So next time your kid asks you to toss them in the air for the hundredth time in a row, be reminded of the nature of God. And find space to be thankful. 

 

The 3-fold cord

One of my favorite history authors is David McCullough. He wrote a book The Great Bridge, which chronicles the construction of the Brooklyn Bridge. It’s a fascinating read on the political and logistical and engineering feat that brought this bridge to life. This was, and still remains, an incredible architectural marvel.

Designed by John Roebling and finished by his son Washington, the bridge is over a mile long, stretching from Brooklyn to Manhattan, built to greatly decrease travel time between the two cities. Brooklyn was a small town, and this bridge greatly changed its landscape. According to stats from the NYC Department of Transportation, every day more than 120,000 vehicles, 4000 pedestrians, and 2600 bicyclists cross. That’s a lot of traffic. And a lot of weight.

The Brooklyn Bridge is a cable suspension bridge, meaning the entire weight of the bridge, and pedestrians like my son and I walking across, is held aloft hundreds of feet above the water by these cables.


Workers would splice wires together then tie them to make long strands. Then they’d attach them to a boat, which would take them from Brooklyn over to Manhattan. There are over 14,000 miles of wire in the bridge. Each cable has 19 separate strands, which each has 278 separate wires. McCullough says this of the wires themselves:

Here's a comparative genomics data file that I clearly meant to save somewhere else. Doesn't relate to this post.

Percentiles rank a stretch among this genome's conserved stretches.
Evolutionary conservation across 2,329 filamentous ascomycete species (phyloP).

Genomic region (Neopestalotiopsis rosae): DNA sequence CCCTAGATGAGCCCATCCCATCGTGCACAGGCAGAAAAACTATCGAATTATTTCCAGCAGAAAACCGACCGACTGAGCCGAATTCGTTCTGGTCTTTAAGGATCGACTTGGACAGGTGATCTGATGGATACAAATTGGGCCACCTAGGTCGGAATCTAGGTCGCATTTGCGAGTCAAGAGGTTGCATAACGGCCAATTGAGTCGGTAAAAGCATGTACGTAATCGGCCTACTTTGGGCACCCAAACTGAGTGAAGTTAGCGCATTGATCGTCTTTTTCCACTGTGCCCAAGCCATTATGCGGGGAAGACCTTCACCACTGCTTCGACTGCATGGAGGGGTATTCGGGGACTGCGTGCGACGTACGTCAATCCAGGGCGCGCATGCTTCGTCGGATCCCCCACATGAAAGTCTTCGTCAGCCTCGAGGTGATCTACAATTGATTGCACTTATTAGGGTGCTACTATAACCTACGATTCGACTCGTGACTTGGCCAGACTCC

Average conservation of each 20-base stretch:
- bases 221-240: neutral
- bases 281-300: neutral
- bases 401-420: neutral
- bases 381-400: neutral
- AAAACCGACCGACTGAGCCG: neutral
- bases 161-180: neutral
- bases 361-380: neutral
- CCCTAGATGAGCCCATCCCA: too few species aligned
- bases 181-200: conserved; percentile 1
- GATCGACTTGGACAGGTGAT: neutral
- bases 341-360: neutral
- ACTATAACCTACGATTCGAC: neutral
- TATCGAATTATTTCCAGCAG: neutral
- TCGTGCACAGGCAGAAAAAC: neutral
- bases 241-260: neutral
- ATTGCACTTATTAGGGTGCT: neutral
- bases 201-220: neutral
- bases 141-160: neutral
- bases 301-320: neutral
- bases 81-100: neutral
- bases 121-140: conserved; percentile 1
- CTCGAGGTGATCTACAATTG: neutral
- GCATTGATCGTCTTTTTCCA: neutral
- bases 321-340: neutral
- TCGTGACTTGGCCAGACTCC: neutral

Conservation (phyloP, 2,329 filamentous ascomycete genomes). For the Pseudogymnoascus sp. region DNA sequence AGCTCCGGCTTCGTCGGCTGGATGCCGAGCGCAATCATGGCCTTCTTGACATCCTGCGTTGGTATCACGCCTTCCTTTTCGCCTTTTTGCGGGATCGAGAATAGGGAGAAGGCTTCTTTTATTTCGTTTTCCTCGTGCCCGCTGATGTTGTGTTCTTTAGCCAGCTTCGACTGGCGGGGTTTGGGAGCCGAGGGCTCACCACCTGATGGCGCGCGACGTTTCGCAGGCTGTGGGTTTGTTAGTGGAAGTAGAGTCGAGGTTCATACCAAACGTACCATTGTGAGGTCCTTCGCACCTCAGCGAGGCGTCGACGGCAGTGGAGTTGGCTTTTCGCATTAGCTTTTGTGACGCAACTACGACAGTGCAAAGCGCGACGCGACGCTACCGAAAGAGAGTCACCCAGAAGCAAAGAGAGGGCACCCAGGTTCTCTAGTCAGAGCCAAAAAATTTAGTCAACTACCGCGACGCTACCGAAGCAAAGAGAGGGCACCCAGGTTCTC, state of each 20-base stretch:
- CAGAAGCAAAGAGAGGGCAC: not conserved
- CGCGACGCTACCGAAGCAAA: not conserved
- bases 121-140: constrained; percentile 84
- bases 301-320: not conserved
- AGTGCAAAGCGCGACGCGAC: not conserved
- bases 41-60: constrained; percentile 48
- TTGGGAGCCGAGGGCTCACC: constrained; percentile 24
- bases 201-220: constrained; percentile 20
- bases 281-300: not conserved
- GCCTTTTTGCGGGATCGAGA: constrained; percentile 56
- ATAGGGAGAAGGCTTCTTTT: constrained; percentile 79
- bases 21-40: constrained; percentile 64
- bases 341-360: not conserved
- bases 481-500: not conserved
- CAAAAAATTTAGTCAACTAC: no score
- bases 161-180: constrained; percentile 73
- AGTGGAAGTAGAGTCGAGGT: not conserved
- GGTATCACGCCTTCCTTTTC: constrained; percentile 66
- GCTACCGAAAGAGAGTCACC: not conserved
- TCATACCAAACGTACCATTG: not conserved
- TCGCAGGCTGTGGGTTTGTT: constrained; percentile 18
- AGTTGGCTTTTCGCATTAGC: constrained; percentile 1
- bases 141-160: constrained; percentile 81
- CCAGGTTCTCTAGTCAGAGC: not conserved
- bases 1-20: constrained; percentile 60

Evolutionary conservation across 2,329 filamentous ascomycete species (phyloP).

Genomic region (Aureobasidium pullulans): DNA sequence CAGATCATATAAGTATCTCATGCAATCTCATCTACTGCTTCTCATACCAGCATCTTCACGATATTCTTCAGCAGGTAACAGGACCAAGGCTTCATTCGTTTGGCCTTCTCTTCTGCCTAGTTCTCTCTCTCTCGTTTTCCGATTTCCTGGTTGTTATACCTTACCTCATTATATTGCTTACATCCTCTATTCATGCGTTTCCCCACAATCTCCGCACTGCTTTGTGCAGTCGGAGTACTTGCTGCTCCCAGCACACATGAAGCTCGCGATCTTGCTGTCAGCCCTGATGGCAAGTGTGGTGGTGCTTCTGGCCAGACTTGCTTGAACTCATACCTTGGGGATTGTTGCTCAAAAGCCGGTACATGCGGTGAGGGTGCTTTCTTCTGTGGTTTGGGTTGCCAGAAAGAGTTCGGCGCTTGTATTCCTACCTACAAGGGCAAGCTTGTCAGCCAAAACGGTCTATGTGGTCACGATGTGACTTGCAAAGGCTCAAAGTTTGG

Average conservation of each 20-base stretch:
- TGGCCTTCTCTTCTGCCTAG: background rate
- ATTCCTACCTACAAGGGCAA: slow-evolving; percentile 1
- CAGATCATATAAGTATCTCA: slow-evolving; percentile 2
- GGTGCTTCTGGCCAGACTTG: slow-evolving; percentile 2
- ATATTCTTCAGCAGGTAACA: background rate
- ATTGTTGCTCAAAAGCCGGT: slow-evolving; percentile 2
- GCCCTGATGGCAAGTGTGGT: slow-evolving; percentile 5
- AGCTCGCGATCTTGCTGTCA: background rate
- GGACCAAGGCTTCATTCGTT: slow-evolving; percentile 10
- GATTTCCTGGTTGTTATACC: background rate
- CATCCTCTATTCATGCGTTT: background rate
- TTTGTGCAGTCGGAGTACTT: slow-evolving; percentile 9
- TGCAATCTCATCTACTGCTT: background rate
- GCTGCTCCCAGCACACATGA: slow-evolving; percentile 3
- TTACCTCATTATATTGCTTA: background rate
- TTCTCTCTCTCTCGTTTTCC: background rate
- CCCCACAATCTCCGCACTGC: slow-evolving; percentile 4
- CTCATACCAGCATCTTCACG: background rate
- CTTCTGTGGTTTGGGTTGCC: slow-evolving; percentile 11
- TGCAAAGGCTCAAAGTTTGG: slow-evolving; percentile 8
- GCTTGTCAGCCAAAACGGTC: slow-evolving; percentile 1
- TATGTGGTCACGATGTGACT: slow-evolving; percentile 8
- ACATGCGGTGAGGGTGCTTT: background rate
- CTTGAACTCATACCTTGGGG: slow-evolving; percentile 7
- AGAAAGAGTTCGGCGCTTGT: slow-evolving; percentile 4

All cables rightly pull their load.

This was a passing comment, but it stuck out to me. There’s nothing passive about these wires. Each individual cable has a role they play, an activate participant in sustaining this massive structure that’s longer, heavier, and more substantial than any single wire on its own. Each pulls their “load.” No more, and no less. And without each pulling their amount, the entire structure is in jeopardy.

I’ve heard this passage from Scripture thousands of times:

A cord of three strands is not quickly broken. – Ecclesiastes 4:12

Typically I’ve heard it in the context of a marriage sermon: it’s you, your spouse, and God. And the idea is simple: just hang on to each other (your spouse and God) and you won’t be quickly broken. Almost as if the goal is just survival.

But what if this concept that Solomon laid out isn’t really just about surviving marriage? What if it’s bigger than that?

In hermeneutics class, we were taught to not take a verse out of its context. So go check the context out HERE.

This is the point in Ecclesiastes where Solomon is visually seeing lots of oppression. Which, last time I checked, you and I area surrounded by. Day in and day out. Whether it’s in your own city or you’re watching from afar, we see oppression. And in this time of oppression, what’s the rally cry?

Unite!

Because in times of oppression, we practically realize that we can’t do this on our own.  When the seas are calm, we’re lulled in to thinking we can survive on our own. Yet rough waters give way to locked arms.